How Nova Scotian mom, Brigid Milway, breathes new life into old things

Age is just a number (Photo: Brigid Milway, What These Old Things?)

After having her first child in the midst of what would turn out to be a brutal Maritime winter, Brigid Milway regularly found herself at home with the baby, storm-stayed by Mother Nature’s ruthless whimsy. So, to ward off impending cabin fever, Brigid — who likes being busy — began finding, fixing, and redirecting old things once exiled to dusty basements and self-storage, to a new life — and new appreciation — in new homes.

Eventually turning her vintage obsession into What These Old Things?, an online provider of classic decor, furniture, and accessories, Brigid helps everyday people rediscover the value of old things. By showing them how to incorporate quality, vintage pieces into a modern life she helps soften the guilt many feel as family treasures get packed up and forgotten, or worse, abandoned to a landfill.

Although a lot has changed for Brigid since she first started WTOT — her daughter, Imogen (Midge), is 4 and she has a nearly 9-month-old son, Des — she still gets excited about finding a special piece, uncovering its beauty, and finding it a new home. Which is fortunate because after recently expanding into retail locations on both sides of the harbour (at ReFound in Dartmouth, and Dilly Dally Eats in Halifax), keeping her Etsy shop well-stocked, and getting ready to launch a new Shopify website the business of old things is notslowing down.

We spoke with Brigid about her love of vintage, following her passion, and why giving new life to old things is — to her — both a duty and responsibility.

How did What These Old Things get started?

My daughter, Imogen (Midge), was a January baby. And it was a six blizzard winter, so we were often stuck indoors. Being home with a new baby can feel isolating in the best weather but I was starting to get a bit shack wacky. Especially around the four-month mark when she started needing me a little less. So, I began filling that time with old furniture — refinishing and painting things — and it turned into an obsession. Eventually, I started taking photos of my creations and sharing them with friends. One said, “Oh, you should start a Facebook page!” I did, and it immediately took off.

Brigid, her husband Michael, Midge, and newborn Des.

I went back to work post-maternity leave as a freelancer so I could continue running WTOT. It’s taken a lot of different turns so far; I quickly moved away from furniture. We only have so much space and kids stuff just kind of starts taking over. So I switched focus to smaller vintage housewares that were easier to manage with a child on my hip!

Why Old Things?

I love the Nostalgia. I love the glamour. I’ve always been really interested in thrifting and buying vintage. I’d been casually flipping things online for 5 or 6 years when the obsession took over. It’s the excitement of taking something and transforming it. These days though, I do it with photography instead. I take something somebody tossed in the trash and I clean it up, stage it, take a photo, and make people want it all over again. That feels pretty great.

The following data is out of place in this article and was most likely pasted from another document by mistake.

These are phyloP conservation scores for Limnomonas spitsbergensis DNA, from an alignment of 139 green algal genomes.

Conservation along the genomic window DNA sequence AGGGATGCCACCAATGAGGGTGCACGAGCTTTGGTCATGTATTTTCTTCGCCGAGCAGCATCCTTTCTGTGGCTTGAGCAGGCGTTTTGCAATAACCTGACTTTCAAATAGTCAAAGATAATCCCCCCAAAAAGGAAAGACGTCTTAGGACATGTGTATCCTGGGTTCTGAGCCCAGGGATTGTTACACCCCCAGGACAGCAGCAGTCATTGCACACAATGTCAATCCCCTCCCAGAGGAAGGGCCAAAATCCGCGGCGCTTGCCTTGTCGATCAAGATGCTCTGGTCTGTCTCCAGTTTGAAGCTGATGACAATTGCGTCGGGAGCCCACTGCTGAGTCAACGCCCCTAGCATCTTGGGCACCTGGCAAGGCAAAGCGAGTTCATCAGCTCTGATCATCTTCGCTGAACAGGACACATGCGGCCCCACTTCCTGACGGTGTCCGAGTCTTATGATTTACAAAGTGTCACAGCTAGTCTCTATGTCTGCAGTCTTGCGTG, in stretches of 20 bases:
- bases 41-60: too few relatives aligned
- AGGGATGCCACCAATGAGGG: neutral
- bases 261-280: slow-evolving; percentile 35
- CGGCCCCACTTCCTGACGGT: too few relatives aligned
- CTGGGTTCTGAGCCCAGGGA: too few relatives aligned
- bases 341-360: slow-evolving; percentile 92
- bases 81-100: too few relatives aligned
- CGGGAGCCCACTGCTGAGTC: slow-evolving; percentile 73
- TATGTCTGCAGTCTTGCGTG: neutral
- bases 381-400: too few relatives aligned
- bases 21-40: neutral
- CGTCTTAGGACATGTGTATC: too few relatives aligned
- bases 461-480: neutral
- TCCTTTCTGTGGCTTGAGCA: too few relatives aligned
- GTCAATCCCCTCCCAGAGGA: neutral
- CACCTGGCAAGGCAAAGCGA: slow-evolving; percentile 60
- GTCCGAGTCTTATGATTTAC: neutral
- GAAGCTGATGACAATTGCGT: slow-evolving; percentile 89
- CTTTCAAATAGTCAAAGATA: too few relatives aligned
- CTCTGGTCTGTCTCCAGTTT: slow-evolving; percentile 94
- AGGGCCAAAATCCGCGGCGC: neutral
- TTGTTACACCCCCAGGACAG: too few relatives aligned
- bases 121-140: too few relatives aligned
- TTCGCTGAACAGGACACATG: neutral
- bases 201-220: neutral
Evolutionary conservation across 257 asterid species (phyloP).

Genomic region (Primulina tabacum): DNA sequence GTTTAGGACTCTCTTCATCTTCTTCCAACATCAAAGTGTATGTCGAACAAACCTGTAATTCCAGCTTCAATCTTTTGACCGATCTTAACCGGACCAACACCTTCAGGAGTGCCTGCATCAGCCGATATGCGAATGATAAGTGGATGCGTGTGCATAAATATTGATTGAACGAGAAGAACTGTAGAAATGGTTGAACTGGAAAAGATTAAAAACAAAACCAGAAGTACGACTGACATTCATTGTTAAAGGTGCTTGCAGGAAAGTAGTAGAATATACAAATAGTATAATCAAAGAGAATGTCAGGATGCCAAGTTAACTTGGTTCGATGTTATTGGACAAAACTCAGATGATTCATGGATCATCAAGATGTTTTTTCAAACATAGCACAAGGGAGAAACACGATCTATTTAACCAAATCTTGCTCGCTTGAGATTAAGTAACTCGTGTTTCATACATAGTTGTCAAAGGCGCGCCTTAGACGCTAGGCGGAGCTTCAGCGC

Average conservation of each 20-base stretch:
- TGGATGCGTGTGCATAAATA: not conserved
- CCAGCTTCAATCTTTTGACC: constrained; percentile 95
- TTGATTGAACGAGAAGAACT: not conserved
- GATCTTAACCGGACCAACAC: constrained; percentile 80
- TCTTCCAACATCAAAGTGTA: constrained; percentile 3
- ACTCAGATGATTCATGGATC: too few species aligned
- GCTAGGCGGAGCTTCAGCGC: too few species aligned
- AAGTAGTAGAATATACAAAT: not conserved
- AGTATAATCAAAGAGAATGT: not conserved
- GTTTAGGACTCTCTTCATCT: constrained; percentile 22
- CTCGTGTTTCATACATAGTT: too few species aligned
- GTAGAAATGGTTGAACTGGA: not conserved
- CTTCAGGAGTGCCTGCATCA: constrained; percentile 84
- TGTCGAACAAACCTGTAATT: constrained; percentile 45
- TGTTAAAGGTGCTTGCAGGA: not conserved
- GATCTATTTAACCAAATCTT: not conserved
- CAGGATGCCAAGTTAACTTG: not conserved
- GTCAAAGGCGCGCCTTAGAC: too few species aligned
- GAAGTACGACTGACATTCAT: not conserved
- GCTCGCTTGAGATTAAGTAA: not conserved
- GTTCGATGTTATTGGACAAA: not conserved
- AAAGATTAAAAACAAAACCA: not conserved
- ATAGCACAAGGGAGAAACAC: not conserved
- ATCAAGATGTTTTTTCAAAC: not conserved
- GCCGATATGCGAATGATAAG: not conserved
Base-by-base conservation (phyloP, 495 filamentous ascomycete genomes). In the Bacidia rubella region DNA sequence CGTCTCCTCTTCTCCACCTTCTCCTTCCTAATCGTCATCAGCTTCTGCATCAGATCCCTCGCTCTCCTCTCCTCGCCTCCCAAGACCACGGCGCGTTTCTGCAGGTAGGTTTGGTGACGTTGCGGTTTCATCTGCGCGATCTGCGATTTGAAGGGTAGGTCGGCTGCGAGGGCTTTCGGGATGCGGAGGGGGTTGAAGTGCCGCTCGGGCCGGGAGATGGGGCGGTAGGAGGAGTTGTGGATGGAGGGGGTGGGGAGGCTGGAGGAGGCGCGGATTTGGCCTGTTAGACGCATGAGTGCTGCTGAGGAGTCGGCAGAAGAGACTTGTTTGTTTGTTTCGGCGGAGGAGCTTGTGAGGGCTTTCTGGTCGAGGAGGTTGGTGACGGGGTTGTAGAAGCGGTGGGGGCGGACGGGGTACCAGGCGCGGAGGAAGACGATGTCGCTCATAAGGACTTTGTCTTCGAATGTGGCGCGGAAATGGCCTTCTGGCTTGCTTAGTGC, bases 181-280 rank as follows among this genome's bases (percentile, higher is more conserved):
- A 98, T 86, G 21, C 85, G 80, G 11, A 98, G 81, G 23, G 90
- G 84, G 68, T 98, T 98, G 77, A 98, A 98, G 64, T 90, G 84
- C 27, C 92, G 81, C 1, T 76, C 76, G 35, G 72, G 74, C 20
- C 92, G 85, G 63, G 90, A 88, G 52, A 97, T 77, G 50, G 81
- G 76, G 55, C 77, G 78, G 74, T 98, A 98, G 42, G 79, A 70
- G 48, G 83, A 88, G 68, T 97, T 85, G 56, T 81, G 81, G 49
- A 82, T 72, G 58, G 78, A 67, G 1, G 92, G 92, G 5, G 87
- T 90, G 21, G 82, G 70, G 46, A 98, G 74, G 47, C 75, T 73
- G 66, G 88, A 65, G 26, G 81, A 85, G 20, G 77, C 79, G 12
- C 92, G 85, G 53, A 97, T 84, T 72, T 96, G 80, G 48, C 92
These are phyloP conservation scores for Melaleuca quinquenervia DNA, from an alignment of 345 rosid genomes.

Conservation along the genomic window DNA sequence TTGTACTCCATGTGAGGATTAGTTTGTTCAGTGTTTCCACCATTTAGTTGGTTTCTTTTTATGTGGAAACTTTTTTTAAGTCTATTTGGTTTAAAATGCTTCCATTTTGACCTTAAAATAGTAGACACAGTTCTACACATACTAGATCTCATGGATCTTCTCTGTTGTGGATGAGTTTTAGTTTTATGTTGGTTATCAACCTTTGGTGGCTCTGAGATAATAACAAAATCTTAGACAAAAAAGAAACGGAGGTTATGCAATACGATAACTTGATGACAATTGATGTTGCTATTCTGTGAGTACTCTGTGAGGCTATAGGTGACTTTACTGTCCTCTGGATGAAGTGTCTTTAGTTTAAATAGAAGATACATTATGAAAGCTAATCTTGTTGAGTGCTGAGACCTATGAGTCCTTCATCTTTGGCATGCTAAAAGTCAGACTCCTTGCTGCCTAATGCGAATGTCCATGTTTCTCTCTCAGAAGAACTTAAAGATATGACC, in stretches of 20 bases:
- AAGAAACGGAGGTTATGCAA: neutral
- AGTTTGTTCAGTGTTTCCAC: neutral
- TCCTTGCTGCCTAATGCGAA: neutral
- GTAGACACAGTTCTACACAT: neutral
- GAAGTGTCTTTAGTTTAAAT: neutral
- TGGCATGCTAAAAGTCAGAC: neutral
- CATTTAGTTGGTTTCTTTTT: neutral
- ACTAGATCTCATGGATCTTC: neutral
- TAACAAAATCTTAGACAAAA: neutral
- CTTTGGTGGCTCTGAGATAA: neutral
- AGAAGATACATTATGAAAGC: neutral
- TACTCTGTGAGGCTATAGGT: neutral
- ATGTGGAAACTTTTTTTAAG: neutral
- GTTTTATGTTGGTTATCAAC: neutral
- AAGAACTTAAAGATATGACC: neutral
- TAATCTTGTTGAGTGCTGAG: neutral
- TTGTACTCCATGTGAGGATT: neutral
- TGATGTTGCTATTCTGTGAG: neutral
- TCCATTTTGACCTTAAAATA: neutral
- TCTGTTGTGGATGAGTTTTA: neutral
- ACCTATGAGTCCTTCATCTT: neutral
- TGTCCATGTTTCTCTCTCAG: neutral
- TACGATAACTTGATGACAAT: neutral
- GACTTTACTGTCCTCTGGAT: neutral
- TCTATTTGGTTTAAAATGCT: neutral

Where do you find your stock?

Everywhere — I’m always looking! There are a few really big sales every year that I won’t miss because it’s a chance to get a ton of stuff in one shot — like the PEI 70 Mile Yard Sale. I go every year. I don’t really do local Kijiji — the market is too competitive, and I like to find different things. And now that I’ve been at it awhile people have started coming to me.

So many of our parents are downsizing and most of us don’t want all their old stuff. A lot of it is about taste and some of it is about space, and they have to understand that. But we can end up feeling guilty abandoning family possessions. So, I’ll take their old china and show you how to find a place for it in your life. Even just a piece or two. I’ll help put a different spin on things so you can keep the pieces that mean a lot. To avoid dumping everything into the landfill. To give things a new life, in a new home.

Oldies, but goodies (Photo: Brigid Milway, What These Old Things?)

How important is that to you? That you’re giving new life to old things?

So, so important. I feel it’s my duty. Even when I don’t have space I feel it’s my duty to find the right place for things. I’ve got a whole network of people to send you to if I can’t. These days a lot of people just give me things because they know I’ll find someone who appreciates them. That’s a big responsibility.

In the early days, someone approached looking to sell a large lot of silver their family neither wanted nor had space for. He sold them for very little, just so I’d find them a good home. It may sound crazy, but I felt sorry for the silver! Imagine the life it had, and now it was stored away in a cardboard box in someone’s garage. I made it my duty to make people appreciate it again.

Plus, I find old stuff is much better quality. Don’t get me wrong I love shopping, but when I started WTOT I stopped buying decor pieces at (places like) Winners or HomeSense. Why would I spend money on something made to look old when I can buy something vintage, of quality and character, that just needs a new home? My goal is to encourage more people to do the same.


Robyn McNeil is a Nova Scotia-based freelance writer, bartender, and editor of the Whole Family Happiness Project. She lives in Halifax, with her son and a penchant for really strong tea, yoga, hammocks, and hoppy beer.


The Whole Family Happiness Project is a group of moms exploring our connection to our individual purpose, our family happiness, and the happiness of the world around us. Come join us on Facebook.

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